Jupyer itself isn’t really related to virtual environments, it’s just a well known interactive interpreter for Python (and others). Virtual environments are a way of controlling versions and package dependency for your Projects. Each one is like it’s own little bubble that is, ideally, not affected by any system changes and can run a different version of Python and perhaps more importantly the same for any site-packages a.k.a. all the useful third-party packages (numpy/pandas/matplotlib etc. etc.) you end up using daily.
Practically you’d be creating a virtual envionment and then installing the Jupyter packages (and any others e.g. matplotlib) within this environment. By isolating it you can manage your project dependencies in a much easier manner and have confidence that it won’t suddenly break because that new package you installed to deal with database requests on a different project hasn’t suddenly overwritten some of the packages Jupyter needs to run.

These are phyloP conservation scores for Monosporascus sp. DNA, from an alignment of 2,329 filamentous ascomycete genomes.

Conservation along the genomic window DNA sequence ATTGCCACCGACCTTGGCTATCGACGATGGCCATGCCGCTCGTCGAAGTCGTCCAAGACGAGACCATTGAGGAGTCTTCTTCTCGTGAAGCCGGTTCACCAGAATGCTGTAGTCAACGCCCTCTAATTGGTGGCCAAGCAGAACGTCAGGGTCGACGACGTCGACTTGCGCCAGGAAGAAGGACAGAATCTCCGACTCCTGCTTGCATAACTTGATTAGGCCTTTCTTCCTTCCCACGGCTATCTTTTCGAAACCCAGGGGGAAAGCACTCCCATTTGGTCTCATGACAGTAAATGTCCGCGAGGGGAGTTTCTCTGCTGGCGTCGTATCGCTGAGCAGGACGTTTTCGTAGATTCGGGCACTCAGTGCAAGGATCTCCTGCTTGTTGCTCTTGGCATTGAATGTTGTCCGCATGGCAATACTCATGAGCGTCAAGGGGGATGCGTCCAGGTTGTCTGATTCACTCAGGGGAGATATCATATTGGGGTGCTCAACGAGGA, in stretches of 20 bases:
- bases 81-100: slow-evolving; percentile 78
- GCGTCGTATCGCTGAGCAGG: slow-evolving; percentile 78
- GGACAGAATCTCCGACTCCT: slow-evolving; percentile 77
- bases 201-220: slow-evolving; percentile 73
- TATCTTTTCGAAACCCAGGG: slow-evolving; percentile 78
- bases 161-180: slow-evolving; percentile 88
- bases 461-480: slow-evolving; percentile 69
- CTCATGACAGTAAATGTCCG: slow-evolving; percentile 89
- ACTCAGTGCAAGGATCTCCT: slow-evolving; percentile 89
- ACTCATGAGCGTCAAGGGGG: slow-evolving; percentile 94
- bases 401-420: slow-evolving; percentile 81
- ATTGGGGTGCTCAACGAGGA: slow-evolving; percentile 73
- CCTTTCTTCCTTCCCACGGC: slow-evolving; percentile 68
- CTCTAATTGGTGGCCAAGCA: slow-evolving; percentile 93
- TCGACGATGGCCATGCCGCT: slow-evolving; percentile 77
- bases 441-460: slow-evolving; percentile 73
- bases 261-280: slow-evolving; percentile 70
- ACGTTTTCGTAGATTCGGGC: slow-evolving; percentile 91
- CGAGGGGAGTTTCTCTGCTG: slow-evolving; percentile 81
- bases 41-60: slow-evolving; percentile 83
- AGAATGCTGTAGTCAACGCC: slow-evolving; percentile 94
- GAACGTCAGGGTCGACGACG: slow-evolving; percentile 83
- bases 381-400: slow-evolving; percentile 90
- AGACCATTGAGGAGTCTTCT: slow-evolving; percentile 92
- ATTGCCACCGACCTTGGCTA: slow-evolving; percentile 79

Apologies for replying with a link but I think it’ll be more helpful than what I can manage in a single reply-